Written by Lauren Lind
You have finally completed four hard years of college and you are prepared to venture into the real working world now! But, how do you land a job straight out of college? We’ve probably all heard the saying, “It’s about who you know, not necessarily what you know,” when it comes to getting a job. The network that you have come to know - your college friends, professors, clubs you’ve been involved with, etc. is now shifting and changing. It is time to step outside of your comfort zone and start networking other places in order to expand your possible job opportunities. Building a new network is part of this new phase of your life.
Here are some ways to network as a new grad:
• Use your alumni network. Check out Forever Buffs to find out about events, young alums nationwide, career resources, and how to stay connected.
• LinkedIn is another great tool to research where your fellow buffs are. Connect with all former classmates that you personally know and then respectfully reach out to alumni that you would like to ask questions of.
• Ask professors if they would be willing to connect you with former students of theirs whose career paths are interesting to you and ask to do an informational interview with them.
• Make a remarkable business card. It will make you appear more personable in networking situations. I personally used Staples to design my business cards this past semester and passed them out at various networking events.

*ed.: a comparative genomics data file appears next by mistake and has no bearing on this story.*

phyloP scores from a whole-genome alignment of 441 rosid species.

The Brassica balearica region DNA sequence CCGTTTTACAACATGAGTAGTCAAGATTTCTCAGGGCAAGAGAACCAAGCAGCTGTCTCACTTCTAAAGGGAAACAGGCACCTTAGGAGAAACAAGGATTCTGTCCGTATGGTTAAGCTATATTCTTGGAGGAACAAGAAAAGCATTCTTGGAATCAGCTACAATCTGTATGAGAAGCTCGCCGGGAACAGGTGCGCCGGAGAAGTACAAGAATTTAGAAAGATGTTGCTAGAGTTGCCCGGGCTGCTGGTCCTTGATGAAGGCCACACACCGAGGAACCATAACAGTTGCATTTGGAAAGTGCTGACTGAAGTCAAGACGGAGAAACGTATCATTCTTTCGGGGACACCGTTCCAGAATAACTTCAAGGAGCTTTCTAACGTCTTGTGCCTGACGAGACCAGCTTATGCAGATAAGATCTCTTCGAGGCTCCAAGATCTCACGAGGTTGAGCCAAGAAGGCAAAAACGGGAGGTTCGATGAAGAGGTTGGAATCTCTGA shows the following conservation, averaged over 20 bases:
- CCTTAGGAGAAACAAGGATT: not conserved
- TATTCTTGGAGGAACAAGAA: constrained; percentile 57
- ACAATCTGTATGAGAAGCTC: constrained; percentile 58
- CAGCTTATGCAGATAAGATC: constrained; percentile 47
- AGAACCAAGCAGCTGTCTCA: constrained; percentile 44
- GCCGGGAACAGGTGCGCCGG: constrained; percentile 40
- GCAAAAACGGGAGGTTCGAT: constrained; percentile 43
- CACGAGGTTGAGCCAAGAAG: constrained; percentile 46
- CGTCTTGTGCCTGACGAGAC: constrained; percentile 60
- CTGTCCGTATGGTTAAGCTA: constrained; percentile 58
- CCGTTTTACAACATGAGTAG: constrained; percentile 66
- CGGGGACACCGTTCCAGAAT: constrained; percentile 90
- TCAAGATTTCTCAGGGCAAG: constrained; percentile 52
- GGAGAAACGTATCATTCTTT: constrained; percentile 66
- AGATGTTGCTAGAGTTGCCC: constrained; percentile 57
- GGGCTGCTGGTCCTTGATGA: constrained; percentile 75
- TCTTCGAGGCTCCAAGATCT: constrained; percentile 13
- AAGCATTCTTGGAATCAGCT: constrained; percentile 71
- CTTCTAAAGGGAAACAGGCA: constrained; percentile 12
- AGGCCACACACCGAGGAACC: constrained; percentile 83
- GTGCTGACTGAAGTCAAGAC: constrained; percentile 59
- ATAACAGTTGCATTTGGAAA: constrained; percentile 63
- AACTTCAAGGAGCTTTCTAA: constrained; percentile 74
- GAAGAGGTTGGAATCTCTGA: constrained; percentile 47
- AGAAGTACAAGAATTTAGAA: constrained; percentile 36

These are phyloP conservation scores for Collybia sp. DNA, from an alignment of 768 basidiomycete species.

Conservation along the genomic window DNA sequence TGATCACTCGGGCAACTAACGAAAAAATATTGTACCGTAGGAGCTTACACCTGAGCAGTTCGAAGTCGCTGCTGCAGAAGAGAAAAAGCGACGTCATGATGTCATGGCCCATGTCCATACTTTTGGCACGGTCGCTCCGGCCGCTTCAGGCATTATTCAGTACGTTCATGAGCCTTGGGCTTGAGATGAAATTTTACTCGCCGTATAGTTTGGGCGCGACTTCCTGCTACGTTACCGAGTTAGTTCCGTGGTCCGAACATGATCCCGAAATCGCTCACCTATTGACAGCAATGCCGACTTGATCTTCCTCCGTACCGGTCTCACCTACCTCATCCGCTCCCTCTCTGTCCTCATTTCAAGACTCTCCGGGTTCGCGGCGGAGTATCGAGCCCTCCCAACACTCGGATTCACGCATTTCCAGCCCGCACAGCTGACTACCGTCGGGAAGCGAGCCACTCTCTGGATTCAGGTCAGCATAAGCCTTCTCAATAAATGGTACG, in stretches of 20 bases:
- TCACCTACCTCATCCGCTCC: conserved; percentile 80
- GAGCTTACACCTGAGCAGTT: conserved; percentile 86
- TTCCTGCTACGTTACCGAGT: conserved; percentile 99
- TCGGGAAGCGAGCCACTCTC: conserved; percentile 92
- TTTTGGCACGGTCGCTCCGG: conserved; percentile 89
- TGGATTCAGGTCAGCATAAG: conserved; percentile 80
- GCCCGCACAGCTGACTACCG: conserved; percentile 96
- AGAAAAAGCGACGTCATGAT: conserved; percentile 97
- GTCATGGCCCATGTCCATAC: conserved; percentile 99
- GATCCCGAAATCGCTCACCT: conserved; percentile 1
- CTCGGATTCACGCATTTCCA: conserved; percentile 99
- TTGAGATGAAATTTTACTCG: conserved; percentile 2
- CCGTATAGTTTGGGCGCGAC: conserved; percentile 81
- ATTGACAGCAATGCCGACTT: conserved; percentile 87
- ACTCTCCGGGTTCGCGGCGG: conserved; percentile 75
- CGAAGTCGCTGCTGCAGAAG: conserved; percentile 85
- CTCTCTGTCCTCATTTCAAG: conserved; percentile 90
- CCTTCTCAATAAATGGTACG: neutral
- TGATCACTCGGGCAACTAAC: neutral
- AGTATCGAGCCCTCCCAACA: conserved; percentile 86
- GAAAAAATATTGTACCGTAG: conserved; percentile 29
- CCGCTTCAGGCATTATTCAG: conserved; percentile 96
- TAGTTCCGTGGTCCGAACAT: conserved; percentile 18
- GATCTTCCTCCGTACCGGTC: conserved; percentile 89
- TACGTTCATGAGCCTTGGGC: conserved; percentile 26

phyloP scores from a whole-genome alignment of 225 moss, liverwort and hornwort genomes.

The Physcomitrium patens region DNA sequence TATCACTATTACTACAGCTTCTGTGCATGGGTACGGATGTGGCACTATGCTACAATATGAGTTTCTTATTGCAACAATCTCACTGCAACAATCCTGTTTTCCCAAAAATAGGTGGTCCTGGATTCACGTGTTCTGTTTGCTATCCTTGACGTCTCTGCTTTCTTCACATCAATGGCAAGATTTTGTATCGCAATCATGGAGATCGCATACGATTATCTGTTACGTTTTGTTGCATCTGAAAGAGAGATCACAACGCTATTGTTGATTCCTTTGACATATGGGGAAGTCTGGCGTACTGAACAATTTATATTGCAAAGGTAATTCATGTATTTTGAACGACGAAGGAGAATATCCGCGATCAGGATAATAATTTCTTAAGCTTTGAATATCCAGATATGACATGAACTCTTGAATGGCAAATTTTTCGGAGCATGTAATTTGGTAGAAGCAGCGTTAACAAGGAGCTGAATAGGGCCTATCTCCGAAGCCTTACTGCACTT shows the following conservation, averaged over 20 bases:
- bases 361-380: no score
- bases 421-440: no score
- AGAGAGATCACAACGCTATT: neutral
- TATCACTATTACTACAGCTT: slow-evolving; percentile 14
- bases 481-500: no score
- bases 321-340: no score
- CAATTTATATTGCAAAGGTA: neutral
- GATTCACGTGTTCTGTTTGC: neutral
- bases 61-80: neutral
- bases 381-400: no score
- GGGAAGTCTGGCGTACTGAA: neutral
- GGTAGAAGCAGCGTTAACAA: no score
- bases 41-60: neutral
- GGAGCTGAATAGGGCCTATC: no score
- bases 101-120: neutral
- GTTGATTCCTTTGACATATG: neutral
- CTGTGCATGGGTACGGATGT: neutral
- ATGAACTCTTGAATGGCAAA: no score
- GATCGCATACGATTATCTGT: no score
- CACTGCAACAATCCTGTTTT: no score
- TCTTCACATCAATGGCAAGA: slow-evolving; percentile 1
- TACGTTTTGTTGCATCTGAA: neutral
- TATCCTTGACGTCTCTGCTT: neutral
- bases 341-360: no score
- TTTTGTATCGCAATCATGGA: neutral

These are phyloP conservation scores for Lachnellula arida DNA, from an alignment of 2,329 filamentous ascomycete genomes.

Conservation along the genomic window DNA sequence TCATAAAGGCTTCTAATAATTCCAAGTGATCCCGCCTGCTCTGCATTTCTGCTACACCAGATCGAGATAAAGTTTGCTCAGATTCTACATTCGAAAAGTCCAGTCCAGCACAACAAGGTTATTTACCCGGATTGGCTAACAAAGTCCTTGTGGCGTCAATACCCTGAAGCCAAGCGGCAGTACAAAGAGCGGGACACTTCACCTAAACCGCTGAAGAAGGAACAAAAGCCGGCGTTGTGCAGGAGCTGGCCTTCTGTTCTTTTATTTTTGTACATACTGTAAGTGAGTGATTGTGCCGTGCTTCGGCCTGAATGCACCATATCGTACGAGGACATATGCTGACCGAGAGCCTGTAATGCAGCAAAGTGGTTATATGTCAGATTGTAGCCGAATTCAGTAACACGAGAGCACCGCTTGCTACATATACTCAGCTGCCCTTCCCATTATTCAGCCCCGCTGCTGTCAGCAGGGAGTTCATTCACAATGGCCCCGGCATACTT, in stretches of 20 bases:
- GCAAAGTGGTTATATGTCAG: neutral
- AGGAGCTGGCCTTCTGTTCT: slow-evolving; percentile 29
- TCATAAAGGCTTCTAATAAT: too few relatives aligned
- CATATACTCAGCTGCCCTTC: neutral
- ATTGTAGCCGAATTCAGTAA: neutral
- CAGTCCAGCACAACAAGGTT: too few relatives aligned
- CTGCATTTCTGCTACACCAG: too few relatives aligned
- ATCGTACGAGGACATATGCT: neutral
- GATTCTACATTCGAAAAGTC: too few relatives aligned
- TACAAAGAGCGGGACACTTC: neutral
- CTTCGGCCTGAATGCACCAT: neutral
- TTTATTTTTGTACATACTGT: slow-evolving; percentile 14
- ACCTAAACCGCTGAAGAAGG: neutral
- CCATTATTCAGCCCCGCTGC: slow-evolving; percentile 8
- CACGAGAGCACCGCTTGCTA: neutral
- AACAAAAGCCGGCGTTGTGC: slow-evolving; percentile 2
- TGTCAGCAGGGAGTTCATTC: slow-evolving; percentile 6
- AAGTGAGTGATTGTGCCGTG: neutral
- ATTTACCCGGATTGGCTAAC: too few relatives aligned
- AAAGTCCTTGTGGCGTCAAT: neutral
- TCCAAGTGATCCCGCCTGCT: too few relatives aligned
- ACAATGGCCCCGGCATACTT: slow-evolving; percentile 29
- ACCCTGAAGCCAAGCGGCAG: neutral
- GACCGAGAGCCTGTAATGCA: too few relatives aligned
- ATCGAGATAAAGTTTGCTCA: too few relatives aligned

• Search out any young professional groups in your area. These groups will help you meet other young people who are looking to make professional connections as well. If you are staying in Boulder be sure to check out Bolder Young Professionals!
• Volunteer with a non-profit. As we mentioned in our previous blogs, volunteering is another opportunity to network. You will be hanging out with like-minded people who support a similar cause.
These are just a few ways for you to start building your new network after graduating. Try to meet as many people as possible and see if and how you can help one another. The more people you meet and connect with, the more likely you are to land a job.
Hat tip: Dan Schawbel